(or "Why there's no such thing as Critical Discourse)
An important field within Discourse Analysis is Critical Discourse Analysis. In today’s lecture James Gee posed the question: What is Discourse Analysis and what makes it Critical?
Discourse analysis (as Gee sees it) has two basic tasks. Looking at
- utterance-type meaning
- and utterance-token meaning
When we use language we have some specific expectations. How language “normally” is being used and how language has a certain “meaning potential”. Meaning potential: a range of possible meanings that the word or structure can take on in different contexts of use.
The second distinction is between vernacular styles of language and non-vernacular styles. Most linguists believe that this process of native language acquisition is partly biological. People use their native language initially and throughout their lives to speak in the vernacular style of language, that is, the style of language they use when they are speaking as “everyday” people and not as specialists of various sorts (e.g., biologists, street-gang members, lawyers, video-game adepts, postmodern feminists). Everyone’s vernacular style is as good as anyone else’s.
This claim bears important issues for education. From a linguistic point of view no child comes to school with a worse or better language than any other child’s. A child’s language is not lesser because that child speaks a so-called “non-standard” dialect. These claims are not politically contentious in modern linguistics, they are simply empirical.
Nearly everyone comes to acquire non-vernacular styles of languages later in life, styles used for special purposes, such as religion, work, government, or academic specialties. We can call these “social languages”. People usually go on to acquire different non-vernacular social languages connected to different social groups.
Discourse analysis of any type (whether critical or not) can undertake one or both of two related tasks. One task is what we call the utterance-type meaning task. This task involves the study of correlations between form and function in language at the level of utterance-type meanings. “Form” here means things like morphemes, words, phrases or other syntactic structures. “Function” means meaning or the communicative purpose a form carries out.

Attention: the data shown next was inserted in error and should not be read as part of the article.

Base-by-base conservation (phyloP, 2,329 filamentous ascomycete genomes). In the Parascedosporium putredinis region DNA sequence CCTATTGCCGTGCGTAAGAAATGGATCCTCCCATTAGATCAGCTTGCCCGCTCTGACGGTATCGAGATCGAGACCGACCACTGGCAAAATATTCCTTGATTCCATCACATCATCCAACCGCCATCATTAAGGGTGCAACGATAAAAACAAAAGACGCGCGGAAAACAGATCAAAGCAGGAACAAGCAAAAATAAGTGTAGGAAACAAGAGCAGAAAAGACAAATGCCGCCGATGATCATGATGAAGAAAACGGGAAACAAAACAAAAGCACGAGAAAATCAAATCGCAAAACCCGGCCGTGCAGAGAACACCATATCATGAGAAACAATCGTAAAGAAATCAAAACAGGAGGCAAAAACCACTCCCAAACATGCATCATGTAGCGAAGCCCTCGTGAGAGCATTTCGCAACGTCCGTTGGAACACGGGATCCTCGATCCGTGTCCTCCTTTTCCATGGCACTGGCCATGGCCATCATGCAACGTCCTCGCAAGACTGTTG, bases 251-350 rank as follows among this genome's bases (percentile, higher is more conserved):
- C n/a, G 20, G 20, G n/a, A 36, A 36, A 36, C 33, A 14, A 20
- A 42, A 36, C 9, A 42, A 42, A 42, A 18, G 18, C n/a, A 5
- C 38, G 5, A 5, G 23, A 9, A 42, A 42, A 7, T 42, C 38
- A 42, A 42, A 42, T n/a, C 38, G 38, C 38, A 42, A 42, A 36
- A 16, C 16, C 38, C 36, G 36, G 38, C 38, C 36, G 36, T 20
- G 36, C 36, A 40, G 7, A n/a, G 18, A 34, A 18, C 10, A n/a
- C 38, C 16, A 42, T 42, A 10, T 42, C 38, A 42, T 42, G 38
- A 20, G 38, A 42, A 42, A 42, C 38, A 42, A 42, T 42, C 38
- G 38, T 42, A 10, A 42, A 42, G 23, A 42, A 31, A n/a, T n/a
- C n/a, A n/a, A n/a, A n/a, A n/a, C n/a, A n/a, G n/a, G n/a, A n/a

The other task is what we call the utterance-token meaning (or situated meaning) task. This task involves the study of correlations between form and function in language at the level of utterance-token meanings. Essentially, this task involves discovering the situation-specific or situated meanings of forms used in specific contexts of use.
Critical approaches go further and treat social practices, not just in terms of social relationships but also in terms of their implications for things like status, solidarity, the distribution of social goods, and power (e.g., how language in a job interview functions as a gate keeping device allowing some sorts of people access and denying it to others). Critical discourse analysis argues that language in use is always part of specific social practices and that social practices always have implications for inherently political things like status, solidarity, the distribution of social goods, and power.
Social practices are inherently political, since by their very nature they involve social roles or positions that have implications for potential social goods such as who is an "insider", and who is not, to the practice (and the social groups). Since critical discourse analysis argues that language in use is always part one or more specific social practices, language-in-use is itself “political”.
So the issue is: Is it enough to leave the analysis of the social at the level of how talk and texts function in social interactions or do we need to go further and consider, as well, how talk and text function politically in social interactions?
Does this render discourse analysis “unscientific” or “unacademic”, a mere matter of “advocacy”?
Gee’s view is that there are solid linguistic, even grammatical grounds, on which to argue that all language-in-interaction is inherently political and, thus, that all discourse analysis, if it is to be true to its subject matter (i.e., language-in-use) and in that sense “scientific”, must be critical discourse analysis.
Further reading: James Paul Gee, Discourse Analysis: What makes it critical?Posted by kris_r at November 23, 2005 05:54 PM